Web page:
I’m a cynical bastard sometimes; if I’m being completely honest with myself, I probably spent more time in 2013 listening to old favourites and discovering new favourites by older artists than I did listening to new albums actually released in 2013.
It’s easy to fall into this dangerous cycle, but the thing that always stirs me out of this perpetual safe daydream is happening upon something that sounds familiar but which is actually, to my surprise, a new album. When a friend introduced me to Lux Interna I knew I’d found gold, and upon hearing ‘There Is Light In The Body, There Is Blood In The Sun’, I knew I had myself a veritable treasure chest.
When you first listen to ‘There Is Light In The Body…’ you might be tempted to simply compare Lux Interna to the likes of 16 Horsepower and Wovenhand, both of whom are/were fronted by the enigmatic David Eugene Edwards, and there’s no doubt that this comparison is warranted. Lux Interna frontman Joshua Gentzke definitely has an intense vocal delivery which he shares with Edwards, and both bands blend traditional folk with more subversive, or contemporary elements. But where Edwards peppers his pastoral lyrics with religious allusions, Gentzke comes across more like a shaman, writing pagan hymns designed for worshipping at the altar of Mother Nature; where Edwards gives his music an earth shattering gravity thanks to some use of biblical language, Gentzke tends to summon a power from dark pastoral imagery. In ‘Wounded Stag’ Gentzke manages to weave the two worlds together, singing about olive branches “encrusted with souls,” singing with Lazarus, and asking some unnamed force to “take my torn flesh as your dress,” and the overall effect is compelling.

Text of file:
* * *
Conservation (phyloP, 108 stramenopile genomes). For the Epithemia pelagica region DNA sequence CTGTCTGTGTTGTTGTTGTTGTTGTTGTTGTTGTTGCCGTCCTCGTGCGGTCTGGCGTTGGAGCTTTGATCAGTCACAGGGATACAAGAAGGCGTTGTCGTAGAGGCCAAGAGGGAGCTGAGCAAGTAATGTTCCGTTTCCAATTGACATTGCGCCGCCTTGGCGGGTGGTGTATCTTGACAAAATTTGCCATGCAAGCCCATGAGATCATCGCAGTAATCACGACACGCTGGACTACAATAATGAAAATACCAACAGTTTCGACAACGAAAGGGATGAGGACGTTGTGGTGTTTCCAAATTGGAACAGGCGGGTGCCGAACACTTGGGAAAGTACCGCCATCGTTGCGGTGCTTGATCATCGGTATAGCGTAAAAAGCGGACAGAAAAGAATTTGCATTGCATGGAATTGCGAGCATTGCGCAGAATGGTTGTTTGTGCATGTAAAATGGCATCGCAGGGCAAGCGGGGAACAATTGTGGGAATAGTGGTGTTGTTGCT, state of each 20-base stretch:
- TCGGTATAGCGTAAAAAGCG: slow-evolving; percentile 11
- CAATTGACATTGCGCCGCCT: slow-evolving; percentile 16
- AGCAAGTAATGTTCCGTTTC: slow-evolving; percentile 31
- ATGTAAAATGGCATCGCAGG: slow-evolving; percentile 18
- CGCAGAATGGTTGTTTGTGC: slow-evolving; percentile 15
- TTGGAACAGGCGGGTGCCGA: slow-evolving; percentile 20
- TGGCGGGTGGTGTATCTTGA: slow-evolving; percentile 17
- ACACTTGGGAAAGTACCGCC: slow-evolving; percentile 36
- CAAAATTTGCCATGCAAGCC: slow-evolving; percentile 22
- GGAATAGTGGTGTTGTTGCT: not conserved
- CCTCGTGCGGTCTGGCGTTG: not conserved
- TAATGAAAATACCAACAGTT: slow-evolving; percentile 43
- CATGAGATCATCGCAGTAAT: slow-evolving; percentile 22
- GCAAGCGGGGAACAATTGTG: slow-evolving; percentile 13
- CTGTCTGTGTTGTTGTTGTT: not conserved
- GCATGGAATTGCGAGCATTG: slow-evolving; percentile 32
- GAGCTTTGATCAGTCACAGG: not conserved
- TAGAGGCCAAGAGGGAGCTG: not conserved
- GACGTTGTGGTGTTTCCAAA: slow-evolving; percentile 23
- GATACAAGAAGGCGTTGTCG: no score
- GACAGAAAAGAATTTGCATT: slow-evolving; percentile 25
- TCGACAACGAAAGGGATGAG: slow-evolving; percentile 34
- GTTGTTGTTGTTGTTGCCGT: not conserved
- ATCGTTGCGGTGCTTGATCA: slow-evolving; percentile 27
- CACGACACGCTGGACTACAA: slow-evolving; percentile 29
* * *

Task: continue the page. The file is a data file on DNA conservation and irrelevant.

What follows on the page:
Musically Lux Interna employ a particularly rich palette of sounds, and the production is densely layered with guitars, banjos, drums and percussion to the point that repeated listens reveal new melodic and rhythmic elements. The aforementioned ‘Wounded Stag’ starts at a brisk pace and swells as vocal harmonies and electric guitars weave in to the mix before the song collapses under its own weight into a lengthy half-time outro – one of the album’s many highlights. Elsewhere the smoky gothic drone of ‘Nida’ invokes pastoral-era Earth, as does the distorted, tantric closing track ‘Tabor’. In the slow-burning penultimate track ‘Blackbird’, Kathryn Gentzke takes over on lead vocal duties, sounding like a forlorn Bilinda Butcher fronting a chamber quartet, suggesting a slowcore/shoegaze influence previously hinted at in the lead guitar parts on some of the earlier tracks. But some of the strongest moments on ‘There Is Light In The Body…’ occur when the band attempt something more uptempo and rollicking, such as ‘Tongues’ and ‘Seed’.
I won’t say that Lux Interna are entirely original – they certainly wear their influences on their sleeves – but they are far more than the sum of their parts. There have been other pioneers and trailblazers in this field of pagan, apocalyptic folk, but nonetheless Gentzke is an omniscient, commanding presence on ‘There Is Light In The Body…’ and Lux Interna’s blend of new and old ideas is uniquely theirs. This is an album that deserves repeated listens to fully work its way into the nervous system, for the layers of melody to weave their way into your subconscious and for the imagery to really strike you. Ironically, in a year in which I’ve resolved to listen to more current music, my favourite album of 2014 so far was released last year.
Scribed by: Tom McKibbin